This hut sleeps 54 in bunk style rooms with mattresses and is equipped with stoves and tables inside for cooking as well as an outside deck area. There is a large bunk room and a smaller bunk room that faces Lake Te Anau. Camping is not permitted at this site. The Luxmore Caves, an extensive cave system are located nearby.
Iris Burn Hut
This hut sleeps 50 in 3 separate bunk rooms with mattresses and provides the same amenities as the Luxmore. The hut is situated near a small field where there is a small river. About a 20-minute walk from the hut is the Iris Burn Waterfall where swimming is possible. 
Iris Burn campsite
There are several campsites provided in the shaded area of the trees near the hut and by the stream. It has been advised to not camp in the field as the Kea birds (forest parrots) are known to pester tents that are situated in the field.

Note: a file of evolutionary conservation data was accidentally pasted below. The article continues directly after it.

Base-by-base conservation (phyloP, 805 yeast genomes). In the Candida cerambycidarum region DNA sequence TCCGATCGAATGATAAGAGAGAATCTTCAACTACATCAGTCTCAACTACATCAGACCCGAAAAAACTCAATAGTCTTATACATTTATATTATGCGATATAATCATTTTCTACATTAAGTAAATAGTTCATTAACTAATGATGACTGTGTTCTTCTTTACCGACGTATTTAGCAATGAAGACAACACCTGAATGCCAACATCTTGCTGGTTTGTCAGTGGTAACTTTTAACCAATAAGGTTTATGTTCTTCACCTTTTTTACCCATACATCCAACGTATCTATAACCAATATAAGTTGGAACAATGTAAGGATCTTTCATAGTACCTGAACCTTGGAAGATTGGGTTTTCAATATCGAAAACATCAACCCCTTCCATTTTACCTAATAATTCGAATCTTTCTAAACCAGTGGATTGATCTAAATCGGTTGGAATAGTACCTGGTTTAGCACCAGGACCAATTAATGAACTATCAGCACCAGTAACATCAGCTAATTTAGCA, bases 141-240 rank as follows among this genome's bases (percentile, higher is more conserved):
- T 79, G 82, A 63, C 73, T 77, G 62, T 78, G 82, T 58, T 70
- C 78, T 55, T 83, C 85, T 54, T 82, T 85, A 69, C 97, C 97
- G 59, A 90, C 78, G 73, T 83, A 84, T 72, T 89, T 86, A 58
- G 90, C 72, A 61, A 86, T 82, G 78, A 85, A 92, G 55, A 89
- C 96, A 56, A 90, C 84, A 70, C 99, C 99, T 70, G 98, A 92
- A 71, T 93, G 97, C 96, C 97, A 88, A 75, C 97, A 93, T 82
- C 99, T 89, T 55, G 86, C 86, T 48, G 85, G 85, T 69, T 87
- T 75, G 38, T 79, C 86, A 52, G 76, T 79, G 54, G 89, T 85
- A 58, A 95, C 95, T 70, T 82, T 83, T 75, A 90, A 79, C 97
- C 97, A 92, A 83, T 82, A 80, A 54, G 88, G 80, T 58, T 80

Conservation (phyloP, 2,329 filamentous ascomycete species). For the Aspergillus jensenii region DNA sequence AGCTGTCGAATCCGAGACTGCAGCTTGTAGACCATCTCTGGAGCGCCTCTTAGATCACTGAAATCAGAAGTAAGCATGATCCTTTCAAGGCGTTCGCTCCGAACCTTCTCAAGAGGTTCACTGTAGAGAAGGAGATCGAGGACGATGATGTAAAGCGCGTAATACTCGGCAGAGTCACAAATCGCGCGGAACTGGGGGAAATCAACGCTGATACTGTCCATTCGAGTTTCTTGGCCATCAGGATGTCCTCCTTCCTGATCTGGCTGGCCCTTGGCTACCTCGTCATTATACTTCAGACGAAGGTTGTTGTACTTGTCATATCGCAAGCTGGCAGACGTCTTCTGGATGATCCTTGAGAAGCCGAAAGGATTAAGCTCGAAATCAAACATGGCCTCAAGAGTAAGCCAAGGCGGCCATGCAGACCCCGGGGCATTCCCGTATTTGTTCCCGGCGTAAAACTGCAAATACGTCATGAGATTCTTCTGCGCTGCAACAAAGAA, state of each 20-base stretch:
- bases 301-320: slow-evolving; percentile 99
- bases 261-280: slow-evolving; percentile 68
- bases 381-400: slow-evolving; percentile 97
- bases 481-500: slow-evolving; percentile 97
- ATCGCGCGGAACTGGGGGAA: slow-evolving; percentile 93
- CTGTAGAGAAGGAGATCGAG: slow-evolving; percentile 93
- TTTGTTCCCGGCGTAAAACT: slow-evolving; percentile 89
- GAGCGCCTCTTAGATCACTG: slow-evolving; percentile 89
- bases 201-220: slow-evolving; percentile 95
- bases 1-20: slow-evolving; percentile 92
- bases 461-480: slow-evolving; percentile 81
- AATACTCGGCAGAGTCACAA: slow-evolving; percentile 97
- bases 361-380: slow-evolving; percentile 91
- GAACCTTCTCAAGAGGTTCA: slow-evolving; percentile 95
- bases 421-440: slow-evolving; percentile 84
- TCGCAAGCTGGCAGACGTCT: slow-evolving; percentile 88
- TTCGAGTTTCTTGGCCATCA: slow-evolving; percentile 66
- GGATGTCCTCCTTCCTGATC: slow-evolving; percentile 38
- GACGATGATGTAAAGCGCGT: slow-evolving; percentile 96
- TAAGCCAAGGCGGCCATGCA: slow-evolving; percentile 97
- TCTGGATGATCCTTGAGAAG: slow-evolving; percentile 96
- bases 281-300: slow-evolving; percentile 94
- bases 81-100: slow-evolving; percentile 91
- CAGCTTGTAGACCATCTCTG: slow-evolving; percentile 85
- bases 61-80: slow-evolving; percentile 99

Situated on Lake Manapouri, this hut sleeps 40 in bunk beds with mattresses. In summer swimming in the lake and outdoor picnic tables are available.
Like most of New Zealand's Great Walks, huts must generally be booked through the Department Of Conservation (DOC) New Zealand in advance. Showers and waste collection are not provided. It is recommended to bring bug spray in summer months as sand flies are abundant. 
Along the trail there are shelters that can be used for day time picnic and rest stop use and a few that are set up to be used in emergencies during the winter months. 
- Hosking, Gordon; Hosking, Michele; Kamp, Peter; Kamp, John (2002). Kiwi Footpaths Track Guide No.2 The Kepler. Kiwi Footpaths Limited. ISBN 0-473-08820-7.
- Kepler Track (Map) (3rd ed.). 1 : 60,000. Parkmap. Cartography by GeoSmart (NZ) Ltd. New Zealand Department of Conservation. 2003.
- DuFresne, Jim (November 2006). Tramping in New Zealand (6th ed.). Victoria, Australia: Lonely Planet Publications Ply Ltd. p. 302. ISBN 1-74059-788-5.
- "Kepler Track" (PDF). New Zealand Department of Conservation. 2006–2007. Retrieved 2007-05-18.
- Kids Restore The Kepler History (2011).
|Wikimedia Commons has media related to Kepler Track.|